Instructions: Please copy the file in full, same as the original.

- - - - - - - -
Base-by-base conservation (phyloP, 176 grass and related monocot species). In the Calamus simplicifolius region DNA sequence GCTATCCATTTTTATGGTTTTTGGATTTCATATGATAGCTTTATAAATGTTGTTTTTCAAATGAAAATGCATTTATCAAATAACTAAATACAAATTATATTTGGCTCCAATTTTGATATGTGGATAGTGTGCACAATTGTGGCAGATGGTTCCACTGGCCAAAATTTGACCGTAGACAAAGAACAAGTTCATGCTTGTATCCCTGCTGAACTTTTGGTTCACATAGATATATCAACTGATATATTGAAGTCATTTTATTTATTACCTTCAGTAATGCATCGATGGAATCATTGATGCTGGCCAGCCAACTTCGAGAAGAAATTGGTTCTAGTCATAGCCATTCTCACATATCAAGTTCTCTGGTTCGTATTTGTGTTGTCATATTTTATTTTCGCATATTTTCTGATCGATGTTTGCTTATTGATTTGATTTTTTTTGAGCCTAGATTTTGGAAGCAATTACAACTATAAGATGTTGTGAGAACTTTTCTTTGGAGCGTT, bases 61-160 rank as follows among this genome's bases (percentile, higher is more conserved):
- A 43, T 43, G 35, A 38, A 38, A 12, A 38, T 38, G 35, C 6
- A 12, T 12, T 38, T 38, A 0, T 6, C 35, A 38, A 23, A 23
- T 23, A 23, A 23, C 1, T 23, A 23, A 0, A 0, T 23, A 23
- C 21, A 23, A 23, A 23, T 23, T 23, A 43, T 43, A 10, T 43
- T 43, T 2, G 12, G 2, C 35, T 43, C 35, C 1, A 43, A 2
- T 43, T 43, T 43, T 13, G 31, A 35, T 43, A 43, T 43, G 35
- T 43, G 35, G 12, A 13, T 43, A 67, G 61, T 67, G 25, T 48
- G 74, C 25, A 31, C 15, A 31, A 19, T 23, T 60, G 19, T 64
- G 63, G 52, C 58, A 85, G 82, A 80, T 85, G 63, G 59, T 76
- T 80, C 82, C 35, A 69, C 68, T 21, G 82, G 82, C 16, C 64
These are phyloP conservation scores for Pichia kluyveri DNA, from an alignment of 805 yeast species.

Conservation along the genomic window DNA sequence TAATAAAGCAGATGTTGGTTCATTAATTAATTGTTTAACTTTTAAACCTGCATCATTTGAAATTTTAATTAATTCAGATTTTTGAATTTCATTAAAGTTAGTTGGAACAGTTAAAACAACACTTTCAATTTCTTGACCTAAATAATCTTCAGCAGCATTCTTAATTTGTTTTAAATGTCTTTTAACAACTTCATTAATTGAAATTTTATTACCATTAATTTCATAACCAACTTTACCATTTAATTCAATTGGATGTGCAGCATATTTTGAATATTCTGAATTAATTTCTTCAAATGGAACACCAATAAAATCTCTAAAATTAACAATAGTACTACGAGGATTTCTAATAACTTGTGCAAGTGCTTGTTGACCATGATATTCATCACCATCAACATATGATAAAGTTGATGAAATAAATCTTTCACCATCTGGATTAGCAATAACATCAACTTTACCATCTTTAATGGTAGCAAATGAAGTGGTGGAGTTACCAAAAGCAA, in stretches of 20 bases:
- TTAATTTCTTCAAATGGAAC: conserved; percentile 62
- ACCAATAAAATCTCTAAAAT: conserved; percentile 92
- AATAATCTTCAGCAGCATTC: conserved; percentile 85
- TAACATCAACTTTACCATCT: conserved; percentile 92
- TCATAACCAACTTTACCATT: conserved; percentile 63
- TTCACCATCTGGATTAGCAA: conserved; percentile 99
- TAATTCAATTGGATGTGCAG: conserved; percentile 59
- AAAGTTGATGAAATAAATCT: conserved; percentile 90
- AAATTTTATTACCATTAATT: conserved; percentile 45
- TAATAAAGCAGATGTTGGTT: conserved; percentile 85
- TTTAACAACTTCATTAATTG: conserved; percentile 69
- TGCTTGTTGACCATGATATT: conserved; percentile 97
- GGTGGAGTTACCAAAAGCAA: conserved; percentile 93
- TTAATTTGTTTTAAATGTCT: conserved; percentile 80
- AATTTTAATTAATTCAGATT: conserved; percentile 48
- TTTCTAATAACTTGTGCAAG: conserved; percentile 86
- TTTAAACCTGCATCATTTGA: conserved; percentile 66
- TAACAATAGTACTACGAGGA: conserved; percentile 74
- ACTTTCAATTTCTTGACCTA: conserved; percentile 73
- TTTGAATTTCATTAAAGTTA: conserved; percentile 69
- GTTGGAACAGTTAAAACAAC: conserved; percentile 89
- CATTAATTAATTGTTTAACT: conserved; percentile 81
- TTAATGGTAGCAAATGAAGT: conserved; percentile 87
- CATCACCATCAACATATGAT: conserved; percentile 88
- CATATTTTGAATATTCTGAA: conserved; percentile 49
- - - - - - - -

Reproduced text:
Base-by-base conservation (phyloP, 176 grass and related monocot species). In the Calamus simplicifolius region DNA sequence GCTATCCATTTTTATGGTTTTTGGATTTCATATGATAGCTTTATAAATGTTGTTTTTCAAATGAAAATGCATTTATCAAATAACTAAATACAAATTATATTTGGCTCCAATTTTGATATGTGGATAGTGTGCACAATTGTGGCAGATGGTTCCACTGGCCAAAATTTGACCGTAGACAAAGAACAAGTTCATGCTTGTATCCCTGCTGAACTTTTGGTTCACATAGATATATCAACTGATATATTGAAGTCATTTTATTTATTACCTTCAGTAATGCATCGATGGAATCATTGATGCTGGCCAGCCAACTTCGAGAAGAAATTGGTTCTAGTCATAGCCATTCTCACATATCAAGTTCTCTGGTTCGTATTTGTGTTGTCATATTTTATTTTCGCATATTTTCTGATCGATGTTTGCTTATTGATTTGATTTTTTTTGAGCCTAGATTTTGGAAGCAATTACAACTATAAGATGTTGTGAGAACTTTTCTTTGGAGCGTT, bases 61-160 rank as follows among this genome's bases (percentile, higher is more conserved):
- A 43, T 43, G 35, A 38, A 38, A 12, A 38, T 38, G 35, C 6
- A 12, T 12, T 38, T 38, A 0, T 6, C 35, A 38, A 23, A 23
- T 23, A 23, A 23, C 1, T 23, A 23, A 0, A 0, T 23, A 23
- C 21, A 23, A 23, A 23, T 23, T 23, A 43, T 43, A 10, T 43
- T 43, T 2, G 12, G 2, C 35, T 43, C 35, C 1, A 43, A 2
- T 43, T 43, T 43, T 13, G 31, A 35, T 43, A 43, T 43, G 35
- T 43, G 35, G 12, A 13, T 43, A 67, G 61, T 67, G 25, T 48
- G 74, C 25, A 31, C 15, A 31, A 19, T 23, T 60, G 19, T 64
- G 63, G 52, C 58, A 85, G 82, A 80, T 85, G 63, G 59, T 76
- T 80, C 82, C 35, A 69, C 68, T 21, G 82, G 82, C 16, C 64
These are phyloP conservation scores for Pichia kluyveri DNA, from an alignment of 805 yeast species.

Conservation along the genomic window DNA sequence TAATAAAGCAGATGTTGGTTCATTAATTAATTGTTTAACTTTTAAACCTGCATCATTTGAAATTTTAATTAATTCAGATTTTTGAATTTCATTAAAGTTAGTTGGAACAGTTAAAACAACACTTTCAATTTCTTGACCTAAATAATCTTCAGCAGCATTCTTAATTTGTTTTAAATGTCTTTTAACAACTTCATTAATTGAAATTTTATTACCATTAATTTCATAACCAACTTTACCATTTAATTCAATTGGATGTGCAGCATATTTTGAATATTCTGAATTAATTTCTTCAAATGGAACACCAATAAAATCTCTAAAATTAACAATAGTACTACGAGGATTTCTAATAACTTGTGCAAGTGCTTGTTGACCATGATATTCATCACCATCAACATATGATAAAGTTGATGAAATAAATCTTTCACCATCTGGATTAGCAATAACATCAACTTTACCATCTTTAATGGTAGCAAATGAAGTGGTGGAGTTACCAAAAGCAA, in stretches of 20 bases:
- TTAATTTCTTCAAATGGAAC: conserved; percentile 62
- ACCAATAAAATCTCTAAAAT: conserved; percentile 92
- AATAATCTTCAGCAGCATTC: conserved; percentile 85
- TAACATCAACTTTACCATCT: conserved; percentile 92
- TCATAACCAACTTTACCATT: conserved; percentile 63
- TTCACCATCTGGATTAGCAA: conserved; percentile 99
- TAATTCAATTGGATGTGCAG: conserved; percentile 59
- AAAGTTGATGAAATAAATCT: conserved; percentile 90
- AAATTTTATTACCATTAATT: conserved; percentile 45
- TAATAAAGCAGATGTTGGTT: conserved; percentile 85
- TTTAACAACTTCATTAATTG: conserved; percentile 69
- TGCTTGTTGACCATGATATT: conserved; percentile 97
- GGTGGAGTTACCAAAAGCAA: conserved; percentile 93
- TTAATTTGTTTTAAATGTCT: conserved; percentile 80
- AATTTTAATTAATTCAGATT: conserved; percentile 48
- TTTCTAATAACTTGTGCAAG: conserved; percentile 86
- TTTAAACCTGCATCATTTGA: conserved; percentile 66
- TAACAATAGTACTACGAGGA: conserved; percentile 74
- ACTTTCAATTTCTTGACCTA: conserved; percentile 73
- TTTGAATTTCATTAAAGTTA: conserved; percentile 69
- GTTGGAACAGTTAAAACAAC: conserved; percentile 89
- CATTAATTAATTGTTTAACT: conserved; percentile 81
- TTAATGGTAGCAAATGAAGT: conserved; percentile 87
- CATCACCATCAACATATGAT: conserved; percentile 88
- CATATTTTGAATATTCTGAA: conserved; percentile 49